Where We Choose to Spend Our Golden Years

“Old age” promises Robert Browning, “will the last of life for which the first is made.” However, I, as a physician, see from those who are experiencing their golden years that it appears to be filled with most of the same uncertainties, conflicts, loneliness and fears of all the other ages.

One of the institutions of my adopted country that I have never been able to fathom is that of the planned retirement community. Found primarily in the Sunbelt States, there has been a mushrooming of entire cities like the Villages in Florida or Leisure World in Southern California dedicated exclusively for those over 55. Sometimes referred to as “God’s waiting room,” these developments were designed to create a problem-free world for financially comfortable senior residents wanting to live a perpetual fantasy of fun and companionship. Made up primarily of white, well-to-do retirees, they offer literally thousands of group activities in a Disneyland-like setting. Providing everything from food to entertainment, residents need never leave their gates. The question is, just how happy are those who have chosen to live like they are on a perpetual luxury cruise, living like the lotus eaters who forget everything but the pleasures of the present moment described in Tennyson’s poem.

Speaking only for myself, I can’t imagine myself living in an age-defined ghetto, bereft of contact with those of all ages, circumstances, and ideas, and focused on nothing more than my own pleasure. Just as I can’t see myself spending my life on a perpetual vacation, I have trouble imagining a meaningful existence centered on nothing but pleasure seeking activities. It was therefore interesting to me come across an article in the last issue of the Harvard Magazine about a recent documentary by Lance Oppenheimer, Some Kind of Heaven, that explored life in the Villages. He finds that for many of the retirees, life isn’t paradise, but paradise lost. The hour and twenty minute documentary was released in 2020, and can be streamed or downloaded. I haven’t had a chance to watch it yet, but it got a 91% rating on Rotten Tomatoes, and promises an interesting insight into the lives of those portrayed.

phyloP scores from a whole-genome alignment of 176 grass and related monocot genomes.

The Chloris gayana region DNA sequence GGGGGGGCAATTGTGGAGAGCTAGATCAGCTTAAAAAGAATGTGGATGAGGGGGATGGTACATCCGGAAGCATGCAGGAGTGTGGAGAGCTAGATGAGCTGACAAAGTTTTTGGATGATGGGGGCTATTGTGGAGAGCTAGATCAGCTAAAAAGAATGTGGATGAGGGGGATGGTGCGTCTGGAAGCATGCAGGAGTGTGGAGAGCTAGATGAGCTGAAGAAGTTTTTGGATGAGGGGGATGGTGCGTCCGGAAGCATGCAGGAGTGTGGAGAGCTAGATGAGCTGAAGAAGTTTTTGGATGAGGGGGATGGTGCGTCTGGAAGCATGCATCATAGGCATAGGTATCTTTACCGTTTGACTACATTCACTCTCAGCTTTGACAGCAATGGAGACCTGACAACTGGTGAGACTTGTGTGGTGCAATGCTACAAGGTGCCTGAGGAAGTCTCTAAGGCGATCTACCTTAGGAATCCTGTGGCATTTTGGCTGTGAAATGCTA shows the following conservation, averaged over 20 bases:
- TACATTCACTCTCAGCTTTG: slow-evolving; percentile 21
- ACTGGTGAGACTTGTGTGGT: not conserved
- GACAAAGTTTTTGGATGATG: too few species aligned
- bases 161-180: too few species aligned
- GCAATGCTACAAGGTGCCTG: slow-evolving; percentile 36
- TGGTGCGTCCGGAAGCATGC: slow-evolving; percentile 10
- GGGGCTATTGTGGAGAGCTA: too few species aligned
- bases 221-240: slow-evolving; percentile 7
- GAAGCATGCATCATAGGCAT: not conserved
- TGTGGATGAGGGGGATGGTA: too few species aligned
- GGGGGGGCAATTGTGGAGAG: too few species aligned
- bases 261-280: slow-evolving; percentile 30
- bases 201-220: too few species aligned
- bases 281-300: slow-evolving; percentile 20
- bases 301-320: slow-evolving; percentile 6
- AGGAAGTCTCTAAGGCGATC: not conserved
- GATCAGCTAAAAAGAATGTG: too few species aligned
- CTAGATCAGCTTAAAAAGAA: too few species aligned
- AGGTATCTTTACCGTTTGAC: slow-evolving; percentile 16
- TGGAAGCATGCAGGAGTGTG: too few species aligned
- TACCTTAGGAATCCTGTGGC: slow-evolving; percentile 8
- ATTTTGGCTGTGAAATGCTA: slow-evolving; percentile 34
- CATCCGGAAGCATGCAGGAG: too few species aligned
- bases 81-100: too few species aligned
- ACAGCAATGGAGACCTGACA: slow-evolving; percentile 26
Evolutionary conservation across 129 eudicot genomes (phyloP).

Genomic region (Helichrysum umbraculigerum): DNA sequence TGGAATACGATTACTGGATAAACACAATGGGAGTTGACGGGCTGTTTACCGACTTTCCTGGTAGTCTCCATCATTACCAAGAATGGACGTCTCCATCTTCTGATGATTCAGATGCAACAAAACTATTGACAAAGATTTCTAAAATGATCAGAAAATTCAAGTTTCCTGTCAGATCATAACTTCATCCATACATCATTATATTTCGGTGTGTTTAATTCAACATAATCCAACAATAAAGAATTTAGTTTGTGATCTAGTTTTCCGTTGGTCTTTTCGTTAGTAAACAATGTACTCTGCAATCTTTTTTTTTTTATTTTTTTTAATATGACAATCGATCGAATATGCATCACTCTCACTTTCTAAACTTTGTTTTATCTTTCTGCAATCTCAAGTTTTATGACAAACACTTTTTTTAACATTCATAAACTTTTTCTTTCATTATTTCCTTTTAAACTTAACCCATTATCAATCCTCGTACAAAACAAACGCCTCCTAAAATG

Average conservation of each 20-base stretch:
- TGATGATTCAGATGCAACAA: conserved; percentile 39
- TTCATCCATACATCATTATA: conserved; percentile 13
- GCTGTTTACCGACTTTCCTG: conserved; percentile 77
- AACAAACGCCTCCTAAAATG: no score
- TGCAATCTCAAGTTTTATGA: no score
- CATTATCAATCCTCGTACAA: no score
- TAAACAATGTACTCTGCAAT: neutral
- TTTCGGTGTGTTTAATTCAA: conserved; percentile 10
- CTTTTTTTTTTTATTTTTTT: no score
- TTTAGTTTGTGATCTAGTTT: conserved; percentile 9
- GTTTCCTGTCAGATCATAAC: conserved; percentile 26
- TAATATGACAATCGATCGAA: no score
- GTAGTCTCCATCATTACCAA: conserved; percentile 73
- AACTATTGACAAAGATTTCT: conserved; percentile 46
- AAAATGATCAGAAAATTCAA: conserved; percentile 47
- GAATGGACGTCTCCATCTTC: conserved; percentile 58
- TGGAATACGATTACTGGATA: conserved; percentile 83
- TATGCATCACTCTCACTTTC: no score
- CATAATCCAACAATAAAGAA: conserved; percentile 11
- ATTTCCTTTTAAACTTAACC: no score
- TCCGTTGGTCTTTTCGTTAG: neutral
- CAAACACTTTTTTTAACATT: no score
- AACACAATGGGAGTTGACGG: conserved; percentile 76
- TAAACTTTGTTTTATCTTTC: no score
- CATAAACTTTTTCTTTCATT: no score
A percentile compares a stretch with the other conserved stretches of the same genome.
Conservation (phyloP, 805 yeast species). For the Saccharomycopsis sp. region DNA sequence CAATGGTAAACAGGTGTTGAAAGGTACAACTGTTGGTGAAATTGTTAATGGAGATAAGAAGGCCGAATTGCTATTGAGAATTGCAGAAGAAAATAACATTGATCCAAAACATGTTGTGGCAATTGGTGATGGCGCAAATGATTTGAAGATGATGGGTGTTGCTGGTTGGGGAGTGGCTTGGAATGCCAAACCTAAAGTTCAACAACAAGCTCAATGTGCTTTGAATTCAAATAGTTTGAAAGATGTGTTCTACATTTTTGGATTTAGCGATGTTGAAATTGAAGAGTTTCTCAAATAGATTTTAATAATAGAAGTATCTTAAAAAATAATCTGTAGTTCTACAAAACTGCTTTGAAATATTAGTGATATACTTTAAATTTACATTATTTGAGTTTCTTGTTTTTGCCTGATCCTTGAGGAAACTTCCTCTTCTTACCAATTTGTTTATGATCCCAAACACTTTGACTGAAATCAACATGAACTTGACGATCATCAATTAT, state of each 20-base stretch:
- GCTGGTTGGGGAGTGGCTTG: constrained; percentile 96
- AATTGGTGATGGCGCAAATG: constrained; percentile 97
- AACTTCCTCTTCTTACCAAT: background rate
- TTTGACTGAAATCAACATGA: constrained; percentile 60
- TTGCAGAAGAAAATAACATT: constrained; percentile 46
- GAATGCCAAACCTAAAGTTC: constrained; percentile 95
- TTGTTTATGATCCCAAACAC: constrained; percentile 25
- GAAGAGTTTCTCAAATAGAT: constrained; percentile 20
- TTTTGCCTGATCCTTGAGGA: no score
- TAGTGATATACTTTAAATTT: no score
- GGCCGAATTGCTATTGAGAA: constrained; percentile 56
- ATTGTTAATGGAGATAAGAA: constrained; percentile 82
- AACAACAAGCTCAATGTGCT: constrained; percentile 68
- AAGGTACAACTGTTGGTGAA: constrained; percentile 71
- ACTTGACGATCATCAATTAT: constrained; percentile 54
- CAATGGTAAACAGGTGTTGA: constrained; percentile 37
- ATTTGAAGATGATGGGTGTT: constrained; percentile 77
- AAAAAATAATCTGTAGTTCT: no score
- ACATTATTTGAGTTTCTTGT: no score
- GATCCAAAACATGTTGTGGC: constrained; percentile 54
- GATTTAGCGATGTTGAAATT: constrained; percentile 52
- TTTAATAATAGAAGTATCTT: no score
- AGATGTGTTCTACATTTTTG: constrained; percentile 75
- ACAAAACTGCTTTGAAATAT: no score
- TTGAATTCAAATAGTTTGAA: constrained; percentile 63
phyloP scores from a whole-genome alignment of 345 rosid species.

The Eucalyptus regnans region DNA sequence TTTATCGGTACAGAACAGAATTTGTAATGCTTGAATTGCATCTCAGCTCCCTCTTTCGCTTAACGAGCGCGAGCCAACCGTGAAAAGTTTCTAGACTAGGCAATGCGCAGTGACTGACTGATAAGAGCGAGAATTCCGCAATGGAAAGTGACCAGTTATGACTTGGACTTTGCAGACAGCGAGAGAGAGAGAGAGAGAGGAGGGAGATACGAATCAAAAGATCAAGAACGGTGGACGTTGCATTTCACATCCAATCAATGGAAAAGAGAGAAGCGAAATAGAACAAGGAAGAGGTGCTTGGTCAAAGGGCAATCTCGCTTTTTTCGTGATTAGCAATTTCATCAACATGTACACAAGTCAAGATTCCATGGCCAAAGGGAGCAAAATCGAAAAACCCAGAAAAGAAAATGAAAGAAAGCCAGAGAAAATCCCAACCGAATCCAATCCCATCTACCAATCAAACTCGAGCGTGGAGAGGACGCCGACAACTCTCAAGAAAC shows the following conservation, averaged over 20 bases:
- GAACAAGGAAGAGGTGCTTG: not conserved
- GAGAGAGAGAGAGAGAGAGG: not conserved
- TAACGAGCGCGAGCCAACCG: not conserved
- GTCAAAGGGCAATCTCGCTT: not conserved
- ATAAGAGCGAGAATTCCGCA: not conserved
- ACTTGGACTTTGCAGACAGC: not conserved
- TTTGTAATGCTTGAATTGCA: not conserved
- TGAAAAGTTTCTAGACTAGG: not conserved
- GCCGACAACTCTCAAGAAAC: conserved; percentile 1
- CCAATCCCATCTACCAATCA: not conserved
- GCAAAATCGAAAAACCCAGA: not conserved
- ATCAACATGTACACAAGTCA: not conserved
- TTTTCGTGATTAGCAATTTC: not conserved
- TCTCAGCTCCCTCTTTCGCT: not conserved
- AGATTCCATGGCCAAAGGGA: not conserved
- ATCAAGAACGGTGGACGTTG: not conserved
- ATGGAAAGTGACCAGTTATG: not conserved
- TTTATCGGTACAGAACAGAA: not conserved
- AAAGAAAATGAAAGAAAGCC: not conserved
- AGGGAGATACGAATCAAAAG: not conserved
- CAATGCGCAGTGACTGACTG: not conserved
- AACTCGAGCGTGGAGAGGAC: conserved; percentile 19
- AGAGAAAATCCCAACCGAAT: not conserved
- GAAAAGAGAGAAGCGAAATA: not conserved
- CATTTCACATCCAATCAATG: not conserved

I would be curious to hear from any of you who have experience with anyone living in one of these communities, or your own insights if you currently reside in such a place. The challenge for all of us is to consider how to find meaning (as opposed to just pleasure) in our remaining years. As the creator of the documentary states, “Everyone, no matter where you are in your life, has dreams and desires.” Exploring this theme is much more compelling than simply saying, “Hey, there is a bunch of older people who have decided to live in this really strange place.”

This entry was posted in America, Death and Dying, Family, Happiness, Health and wellness, Loneliness, Thoughts & Musings and tagged , , . Bookmark the permalink.

4 Responses to Where We Choose to Spend Our Golden Years

  1. Reg Spittle says:

    I watched both my parents fade away in such places and I never want to live in one. I found passions in backpacking and writing and plan to continue both as long as I can. I think everyone needs to try new experiences at all stages of life.

  2. Reluctant Retiree says:

    I’m going to take exception to your statements here. For every place like the Villages in Sumpter country, there are dozens of smaller parks designated for seniors over 55 that are not filled with people focused on “their own pleasure.” Many, if not most, of the residents are adults who have raised their children, enjoy their grandchildren, and have moved to a warmer climate due to health issues. I live in one of these age-restricted communities and would hardly call it a “ghetto.” Having raised my own children, I now find that the community I live in is quite a diverse gathering of ages and ethnic backgrounds. Most of us live on fixed incomes, but still find enjoyment in the simple things of life. If I want to spend time with children, I can do that while attending worship services.

  3. Jorge Medico says:

    Thank you for taking the time to make all the valid points you bring up. Like everything in life, there are multiple, valid points to each issue, and you reflect on several. We all certainly need community. While I prefer greater diversity amongst the age of my friends, not everyone, obviously, shares my viewpoint. Be well, and enjoy each day to the max!

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